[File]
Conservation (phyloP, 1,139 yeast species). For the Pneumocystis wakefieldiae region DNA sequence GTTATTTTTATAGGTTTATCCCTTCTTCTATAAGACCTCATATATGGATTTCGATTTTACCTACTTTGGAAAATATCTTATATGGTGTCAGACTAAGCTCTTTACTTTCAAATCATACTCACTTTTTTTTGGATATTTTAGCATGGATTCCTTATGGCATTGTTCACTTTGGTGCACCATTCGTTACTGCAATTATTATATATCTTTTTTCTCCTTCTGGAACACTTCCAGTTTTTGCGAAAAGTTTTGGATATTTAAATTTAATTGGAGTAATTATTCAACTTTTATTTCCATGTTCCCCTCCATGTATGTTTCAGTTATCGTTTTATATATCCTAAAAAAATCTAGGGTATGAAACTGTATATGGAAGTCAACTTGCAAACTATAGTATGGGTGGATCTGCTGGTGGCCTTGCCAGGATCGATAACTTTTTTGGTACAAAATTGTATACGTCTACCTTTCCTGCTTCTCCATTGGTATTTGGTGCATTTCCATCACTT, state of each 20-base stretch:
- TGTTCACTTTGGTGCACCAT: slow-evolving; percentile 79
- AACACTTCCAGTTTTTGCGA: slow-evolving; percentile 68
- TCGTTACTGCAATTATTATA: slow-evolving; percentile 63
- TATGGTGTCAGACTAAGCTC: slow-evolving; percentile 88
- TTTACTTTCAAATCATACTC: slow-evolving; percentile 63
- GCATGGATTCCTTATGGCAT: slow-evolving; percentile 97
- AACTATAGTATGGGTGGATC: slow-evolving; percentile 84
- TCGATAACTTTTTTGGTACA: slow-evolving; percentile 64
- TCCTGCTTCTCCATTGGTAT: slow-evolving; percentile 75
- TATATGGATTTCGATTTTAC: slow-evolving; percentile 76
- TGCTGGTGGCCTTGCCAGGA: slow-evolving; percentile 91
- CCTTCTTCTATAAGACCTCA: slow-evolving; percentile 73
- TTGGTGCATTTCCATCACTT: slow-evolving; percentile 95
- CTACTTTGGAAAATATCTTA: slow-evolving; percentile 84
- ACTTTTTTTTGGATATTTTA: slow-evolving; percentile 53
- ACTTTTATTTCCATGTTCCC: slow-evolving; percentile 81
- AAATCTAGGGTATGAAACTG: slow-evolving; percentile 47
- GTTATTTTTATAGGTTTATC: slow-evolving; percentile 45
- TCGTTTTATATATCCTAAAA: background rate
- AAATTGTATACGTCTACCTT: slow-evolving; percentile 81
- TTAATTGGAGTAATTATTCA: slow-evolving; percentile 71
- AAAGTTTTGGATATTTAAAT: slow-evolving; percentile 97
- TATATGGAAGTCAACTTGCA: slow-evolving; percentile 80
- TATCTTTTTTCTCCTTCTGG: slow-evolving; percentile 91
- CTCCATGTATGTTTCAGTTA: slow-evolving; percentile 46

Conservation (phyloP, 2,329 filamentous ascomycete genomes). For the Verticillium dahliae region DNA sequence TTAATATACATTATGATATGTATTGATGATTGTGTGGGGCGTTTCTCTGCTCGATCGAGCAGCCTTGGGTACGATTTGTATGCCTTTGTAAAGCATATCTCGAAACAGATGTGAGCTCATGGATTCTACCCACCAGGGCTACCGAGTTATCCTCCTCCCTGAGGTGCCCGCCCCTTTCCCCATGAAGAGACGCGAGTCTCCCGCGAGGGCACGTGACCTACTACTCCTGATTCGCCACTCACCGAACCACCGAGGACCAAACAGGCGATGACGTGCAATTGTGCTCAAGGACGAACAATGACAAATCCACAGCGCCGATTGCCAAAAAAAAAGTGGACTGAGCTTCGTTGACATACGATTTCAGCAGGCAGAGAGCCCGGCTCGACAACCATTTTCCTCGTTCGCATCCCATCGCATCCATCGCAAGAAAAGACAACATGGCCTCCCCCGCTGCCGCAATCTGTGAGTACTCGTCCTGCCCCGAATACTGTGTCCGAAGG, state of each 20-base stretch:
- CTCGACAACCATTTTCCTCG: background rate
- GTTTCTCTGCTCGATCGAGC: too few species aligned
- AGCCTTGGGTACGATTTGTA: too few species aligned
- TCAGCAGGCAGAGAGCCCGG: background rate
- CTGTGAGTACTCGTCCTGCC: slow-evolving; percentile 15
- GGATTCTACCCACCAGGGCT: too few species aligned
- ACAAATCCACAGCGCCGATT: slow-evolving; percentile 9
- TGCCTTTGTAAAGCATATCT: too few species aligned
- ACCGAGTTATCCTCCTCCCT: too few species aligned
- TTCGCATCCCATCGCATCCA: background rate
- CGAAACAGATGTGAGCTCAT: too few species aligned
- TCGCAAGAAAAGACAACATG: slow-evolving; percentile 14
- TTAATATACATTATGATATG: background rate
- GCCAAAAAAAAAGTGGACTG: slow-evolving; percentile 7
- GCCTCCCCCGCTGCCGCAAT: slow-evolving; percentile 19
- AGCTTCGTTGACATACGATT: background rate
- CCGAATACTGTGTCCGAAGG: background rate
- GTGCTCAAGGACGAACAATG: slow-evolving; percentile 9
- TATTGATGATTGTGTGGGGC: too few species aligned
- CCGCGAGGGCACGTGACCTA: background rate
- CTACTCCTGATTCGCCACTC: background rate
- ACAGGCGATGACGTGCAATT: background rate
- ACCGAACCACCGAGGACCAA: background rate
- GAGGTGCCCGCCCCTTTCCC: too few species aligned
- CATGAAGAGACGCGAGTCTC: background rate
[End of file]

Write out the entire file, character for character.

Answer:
Conservation (phyloP, 1,139 yeast species). For the Pneumocystis wakefieldiae region DNA sequence GTTATTTTTATAGGTTTATCCCTTCTTCTATAAGACCTCATATATGGATTTCGATTTTACCTACTTTGGAAAATATCTTATATGGTGTCAGACTAAGCTCTTTACTTTCAAATCATACTCACTTTTTTTTGGATATTTTAGCATGGATTCCTTATGGCATTGTTCACTTTGGTGCACCATTCGTTACTGCAATTATTATATATCTTTTTTCTCCTTCTGGAACACTTCCAGTTTTTGCGAAAAGTTTTGGATATTTAAATTTAATTGGAGTAATTATTCAACTTTTATTTCCATGTTCCCCTCCATGTATGTTTCAGTTATCGTTTTATATATCCTAAAAAAATCTAGGGTATGAAACTGTATATGGAAGTCAACTTGCAAACTATAGTATGGGTGGATCTGCTGGTGGCCTTGCCAGGATCGATAACTTTTTTGGTACAAAATTGTATACGTCTACCTTTCCTGCTTCTCCATTGGTATTTGGTGCATTTCCATCACTT, state of each 20-base stretch:
- TGTTCACTTTGGTGCACCAT: slow-evolving; percentile 79
- AACACTTCCAGTTTTTGCGA: slow-evolving; percentile 68
- TCGTTACTGCAATTATTATA: slow-evolving; percentile 63
- TATGGTGTCAGACTAAGCTC: slow-evolving; percentile 88
- TTTACTTTCAAATCATACTC: slow-evolving; percentile 63
- GCATGGATTCCTTATGGCAT: slow-evolving; percentile 97
- AACTATAGTATGGGTGGATC: slow-evolving; percentile 84
- TCGATAACTTTTTTGGTACA: slow-evolving; percentile 64
- TCCTGCTTCTCCATTGGTAT: slow-evolving; percentile 75
- TATATGGATTTCGATTTTAC: slow-evolving; percentile 76
- TGCTGGTGGCCTTGCCAGGA: slow-evolving; percentile 91
- CCTTCTTCTATAAGACCTCA: slow-evolving; percentile 73
- TTGGTGCATTTCCATCACTT: slow-evolving; percentile 95
- CTACTTTGGAAAATATCTTA: slow-evolving; percentile 84
- ACTTTTTTTTGGATATTTTA: slow-evolving; percentile 53
- ACTTTTATTTCCATGTTCCC: slow-evolving; percentile 81
- AAATCTAGGGTATGAAACTG: slow-evolving; percentile 47
- GTTATTTTTATAGGTTTATC: slow-evolving; percentile 45
- TCGTTTTATATATCCTAAAA: background rate
- AAATTGTATACGTCTACCTT: slow-evolving; percentile 81
- TTAATTGGAGTAATTATTCA: slow-evolving; percentile 71
- AAAGTTTTGGATATTTAAAT: slow-evolving; percentile 97
- TATATGGAAGTCAACTTGCA: slow-evolving; percentile 80
- TATCTTTTTTCTCCTTCTGG: slow-evolving; percentile 91
- CTCCATGTATGTTTCAGTTA: slow-evolving; percentile 46

Conservation (phyloP, 2,329 filamentous ascomycete genomes). For the Verticillium dahliae region DNA sequence TTAATATACATTATGATATGTATTGATGATTGTGTGGGGCGTTTCTCTGCTCGATCGAGCAGCCTTGGGTACGATTTGTATGCCTTTGTAAAGCATATCTCGAAACAGATGTGAGCTCATGGATTCTACCCACCAGGGCTACCGAGTTATCCTCCTCCCTGAGGTGCCCGCCCCTTTCCCCATGAAGAGACGCGAGTCTCCCGCGAGGGCACGTGACCTACTACTCCTGATTCGCCACTCACCGAACCACCGAGGACCAAACAGGCGATGACGTGCAATTGTGCTCAAGGACGAACAATGACAAATCCACAGCGCCGATTGCCAAAAAAAAAGTGGACTGAGCTTCGTTGACATACGATTTCAGCAGGCAGAGAGCCCGGCTCGACAACCATTTTCCTCGTTCGCATCCCATCGCATCCATCGCAAGAAAAGACAACATGGCCTCCCCCGCTGCCGCAATCTGTGAGTACTCGTCCTGCCCCGAATACTGTGTCCGAAGG, state of each 20-base stretch:
- CTCGACAACCATTTTCCTCG: background rate
- GTTTCTCTGCTCGATCGAGC: too few species aligned
- AGCCTTGGGTACGATTTGTA: too few species aligned
- TCAGCAGGCAGAGAGCCCGG: background rate
- CTGTGAGTACTCGTCCTGCC: slow-evolving; percentile 15
- GGATTCTACCCACCAGGGCT: too few species aligned
- ACAAATCCACAGCGCCGATT: slow-evolving; percentile 9
- TGCCTTTGTAAAGCATATCT: too few species aligned
- ACCGAGTTATCCTCCTCCCT: too few species aligned
- TTCGCATCCCATCGCATCCA: background rate
- CGAAACAGATGTGAGCTCAT: too few species aligned
- TCGCAAGAAAAGACAACATG: slow-evolving; percentile 14
- TTAATATACATTATGATATG: background rate
- GCCAAAAAAAAAGTGGACTG: slow-evolving; percentile 7
- GCCTCCCCCGCTGCCGCAAT: slow-evolving; percentile 19
- AGCTTCGTTGACATACGATT: background rate
- CCGAATACTGTGTCCGAAGG: background rate
- GTGCTCAAGGACGAACAATG: slow-evolving; percentile 9
- TATTGATGATTGTGTGGGGC: too few species aligned
- CCGCGAGGGCACGTGACCTA: background rate
- CTACTCCTGATTCGCCACTC: background rate
- ACAGGCGATGACGTGCAATT: background rate
- ACCGAACCACCGAGGACCAA: background rate
- GAGGTGCCCGCCCCTTTCCC: too few species aligned
- CATGAAGAGACGCGAGTCTC: background rate